- Difficulty Performing Tasks… Occasionally forgetting why you came into a room is normal, but people with dementia find it difficult to perform tasks to complete everyday tasks or to remember steps involved in things, such as a recipe.
- Problems With Language… such as forgetting simple words, replacing words, or not knowing what they are trying to express.
- Disorientation as to Place and Time… not knowing where they are or how to get home.
- Poor or Decreased Judgement… such as overdressing on a warm day or giving large sums of money away to a telephone marketer.
- Problems With Abstract Thinking… May forget the purpose of numbers and how to use them, such as balancing a check book.
- Misplacing Things… It is normal that people misplace a wallet or keys temporarily, but placing things where they don’t belong, such as placing a watch in the freezer.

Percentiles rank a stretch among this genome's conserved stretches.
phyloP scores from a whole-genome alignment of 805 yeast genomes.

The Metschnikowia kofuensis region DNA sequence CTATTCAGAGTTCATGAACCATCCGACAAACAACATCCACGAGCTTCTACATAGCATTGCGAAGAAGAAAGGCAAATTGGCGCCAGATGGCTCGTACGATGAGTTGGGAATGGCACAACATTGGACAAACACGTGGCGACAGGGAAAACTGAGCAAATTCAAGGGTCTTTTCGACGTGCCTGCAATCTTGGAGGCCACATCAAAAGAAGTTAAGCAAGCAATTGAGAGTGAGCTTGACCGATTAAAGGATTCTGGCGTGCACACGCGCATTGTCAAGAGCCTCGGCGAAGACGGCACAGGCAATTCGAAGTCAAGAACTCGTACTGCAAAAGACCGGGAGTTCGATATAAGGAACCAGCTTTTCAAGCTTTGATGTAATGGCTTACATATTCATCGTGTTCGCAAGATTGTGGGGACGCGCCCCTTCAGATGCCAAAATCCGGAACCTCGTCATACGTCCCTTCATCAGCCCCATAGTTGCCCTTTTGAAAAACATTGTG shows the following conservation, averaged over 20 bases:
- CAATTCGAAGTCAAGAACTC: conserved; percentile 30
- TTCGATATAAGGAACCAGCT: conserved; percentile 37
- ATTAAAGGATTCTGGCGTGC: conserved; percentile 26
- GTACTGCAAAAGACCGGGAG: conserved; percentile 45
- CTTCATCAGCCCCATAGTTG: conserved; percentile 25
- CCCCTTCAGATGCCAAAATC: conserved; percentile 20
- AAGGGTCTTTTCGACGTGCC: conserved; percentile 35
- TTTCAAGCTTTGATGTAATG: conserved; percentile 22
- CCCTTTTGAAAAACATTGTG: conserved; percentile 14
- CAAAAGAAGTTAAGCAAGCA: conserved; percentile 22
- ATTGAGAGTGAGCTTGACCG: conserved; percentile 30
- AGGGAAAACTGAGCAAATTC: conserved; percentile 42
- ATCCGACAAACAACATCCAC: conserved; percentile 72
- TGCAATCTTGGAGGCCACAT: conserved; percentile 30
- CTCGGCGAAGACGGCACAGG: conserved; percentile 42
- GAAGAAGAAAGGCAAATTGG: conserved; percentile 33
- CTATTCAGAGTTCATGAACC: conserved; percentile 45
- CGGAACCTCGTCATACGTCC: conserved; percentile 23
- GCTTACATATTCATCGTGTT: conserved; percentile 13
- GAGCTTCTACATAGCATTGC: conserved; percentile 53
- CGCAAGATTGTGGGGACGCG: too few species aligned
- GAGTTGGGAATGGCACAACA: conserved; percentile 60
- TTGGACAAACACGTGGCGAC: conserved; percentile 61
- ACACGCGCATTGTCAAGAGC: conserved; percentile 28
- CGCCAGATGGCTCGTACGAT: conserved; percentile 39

- Change In Mood or Behavior… watch for rapid mood swings from calm to sudden anger.
- Change In Personality… such as being confused, suspicious or fearful of a family member.
- Loss Of Initiative… such as sleeping or sitting for hours, not wanting to be involved.
Caring For Those With Alzheimer’s
Alzheimer’s caregivers are heroes! Those most deeply affected by Alzheimer’s are those tasked with the care of a loved one with Alzheimer’s.
Leeza Gibbons says,
“Caring for an Alzheimer’s patient is a situation that can utterly consume the lives and well-being of the people giving care, just as the disorder consumes its victims.“
Photo owned by Glen’s son, Travis Campbell. Used with permission. Thank you kindly Travis 🙂